The reason for the sudden reticence to serve American clients is the Foreign Account Tax Compliance Act (FATCA), which was passed in 2010 and will go into effect in January of 2013. The act requires all foreign banks to identify and report on US citizens with accounts holding more than $50,000 in an effort to clamp down on tax evasion. If banks refuse to comply, they could face a punitive 30 percent withholding tax on all payments from the US. The law is expected to increase tax revenues by $8 billion over the next 10 years.

'Easier to Write a Check'

Banks say that the law is already resulting in significant costs and that compliance will ultimately be exorbitant. "With FATCA, there is a cost on us in Europe but the benefits are in the US," James Broderick, a senior manager with JP Morgan Asset Management, told Reuters in November.

He says that some financial institutions face one-off costs of up to $100 million. "It would be easier to just write a check to the Internal Revenue Service," he said.

An official for DWPBank, which takes care of securities transactions for 1,600 banks in Germany, estimated that total cost of compliance in Germany alone could amount to €10 billion. Furthermore, some German privacy laws may actually prevent some institutions, particularly insurance firms, from compliance, the official, board member Karl-Martin im Brahm, told the Financial Times.

"Strict laws (for insurers) make it illegal to reveal some customer data," he said. "They are in a very difficult position."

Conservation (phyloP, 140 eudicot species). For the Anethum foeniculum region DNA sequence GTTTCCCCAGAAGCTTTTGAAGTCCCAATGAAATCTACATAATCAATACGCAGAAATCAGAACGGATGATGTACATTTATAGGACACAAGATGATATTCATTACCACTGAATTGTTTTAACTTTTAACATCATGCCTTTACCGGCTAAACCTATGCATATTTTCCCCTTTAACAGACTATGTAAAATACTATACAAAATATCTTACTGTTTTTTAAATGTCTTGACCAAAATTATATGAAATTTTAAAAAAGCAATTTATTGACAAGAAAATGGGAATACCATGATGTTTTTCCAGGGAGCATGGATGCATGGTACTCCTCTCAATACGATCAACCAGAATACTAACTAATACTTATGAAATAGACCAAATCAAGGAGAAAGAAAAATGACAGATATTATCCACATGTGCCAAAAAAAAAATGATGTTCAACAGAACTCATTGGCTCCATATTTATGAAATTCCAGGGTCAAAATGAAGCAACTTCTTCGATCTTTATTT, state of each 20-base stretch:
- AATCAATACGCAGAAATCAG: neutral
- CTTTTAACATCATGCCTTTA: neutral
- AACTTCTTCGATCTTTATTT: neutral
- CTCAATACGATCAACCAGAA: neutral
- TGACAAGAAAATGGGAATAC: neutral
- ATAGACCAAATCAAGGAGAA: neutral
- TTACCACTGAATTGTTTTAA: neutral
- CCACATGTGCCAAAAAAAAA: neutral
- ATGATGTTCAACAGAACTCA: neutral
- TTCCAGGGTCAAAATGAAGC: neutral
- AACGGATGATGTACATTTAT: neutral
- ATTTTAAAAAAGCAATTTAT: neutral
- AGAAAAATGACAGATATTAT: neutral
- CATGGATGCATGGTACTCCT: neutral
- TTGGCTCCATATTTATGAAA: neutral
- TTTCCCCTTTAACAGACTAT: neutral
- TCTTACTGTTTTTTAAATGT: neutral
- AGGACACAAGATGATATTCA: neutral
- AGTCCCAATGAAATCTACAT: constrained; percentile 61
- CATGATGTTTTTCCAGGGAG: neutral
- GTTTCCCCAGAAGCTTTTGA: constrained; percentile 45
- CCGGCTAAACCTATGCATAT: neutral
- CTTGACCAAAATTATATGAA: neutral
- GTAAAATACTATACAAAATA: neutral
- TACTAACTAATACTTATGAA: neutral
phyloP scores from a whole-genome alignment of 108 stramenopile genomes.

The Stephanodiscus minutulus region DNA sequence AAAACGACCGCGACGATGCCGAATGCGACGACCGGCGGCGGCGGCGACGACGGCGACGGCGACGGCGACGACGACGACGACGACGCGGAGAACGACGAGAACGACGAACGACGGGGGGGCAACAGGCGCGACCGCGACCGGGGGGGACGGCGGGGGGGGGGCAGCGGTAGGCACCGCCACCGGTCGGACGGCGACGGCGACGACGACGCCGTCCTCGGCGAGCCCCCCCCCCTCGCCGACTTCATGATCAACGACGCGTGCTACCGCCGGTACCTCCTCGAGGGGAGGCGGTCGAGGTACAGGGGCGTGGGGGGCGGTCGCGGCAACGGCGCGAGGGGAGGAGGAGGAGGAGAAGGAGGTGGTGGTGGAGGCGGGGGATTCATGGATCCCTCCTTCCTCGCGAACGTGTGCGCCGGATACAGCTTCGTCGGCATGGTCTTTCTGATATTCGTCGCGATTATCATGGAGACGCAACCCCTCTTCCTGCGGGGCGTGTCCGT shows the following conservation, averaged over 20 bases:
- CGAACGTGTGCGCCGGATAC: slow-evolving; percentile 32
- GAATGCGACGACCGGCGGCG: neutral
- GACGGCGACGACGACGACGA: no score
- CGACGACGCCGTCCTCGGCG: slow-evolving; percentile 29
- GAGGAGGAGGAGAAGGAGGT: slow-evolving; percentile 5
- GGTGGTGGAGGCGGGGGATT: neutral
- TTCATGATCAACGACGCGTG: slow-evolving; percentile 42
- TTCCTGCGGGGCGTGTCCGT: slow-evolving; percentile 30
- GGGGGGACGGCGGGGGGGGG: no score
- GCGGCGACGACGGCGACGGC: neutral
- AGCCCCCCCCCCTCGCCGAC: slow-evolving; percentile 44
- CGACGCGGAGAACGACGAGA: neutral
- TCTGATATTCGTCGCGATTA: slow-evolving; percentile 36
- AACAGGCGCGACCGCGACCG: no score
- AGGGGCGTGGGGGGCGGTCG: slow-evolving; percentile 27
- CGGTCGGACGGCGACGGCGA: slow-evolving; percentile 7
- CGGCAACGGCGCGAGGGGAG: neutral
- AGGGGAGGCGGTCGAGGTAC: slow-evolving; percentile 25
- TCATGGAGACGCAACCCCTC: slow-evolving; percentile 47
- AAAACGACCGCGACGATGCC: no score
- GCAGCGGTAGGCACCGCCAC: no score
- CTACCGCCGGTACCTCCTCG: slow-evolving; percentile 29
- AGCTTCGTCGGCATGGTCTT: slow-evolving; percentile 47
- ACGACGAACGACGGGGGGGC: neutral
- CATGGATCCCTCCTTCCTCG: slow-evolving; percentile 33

Not Entirely Safe

The US introduced the law in response to numerous high-profile tax-evasion cases, including several involving secret accounts in Switzerland. But banks began lobbying against it almost as soon as it was passed. Several large banks, including Credit Suisse, Barclays and the Canadian bank TD Bank have spent millions fighting the law. European Union officials have also sought changes to reduce the burden on European banks. To no avail.

"The US interest is to have reporting on accounts to stem the tide of offshore tax evasion," senior Treasury Department official Manal Corwin told the Financial Times.

And even banks that cease serving US customers may not be entirely safe. "Even if you have no US customers, you are not out of scope," Mark Naretti, managing director of auditing firm KPMG, told Reuters this week. "This would also require that the firm not have any US investments and not be part of an expanded affiliated group that includes entities that are participating foreign financial institutions."

In other words, HypoVereinsbank and Deutsche Bank may be on the hook no matter what.

Spiegel On Line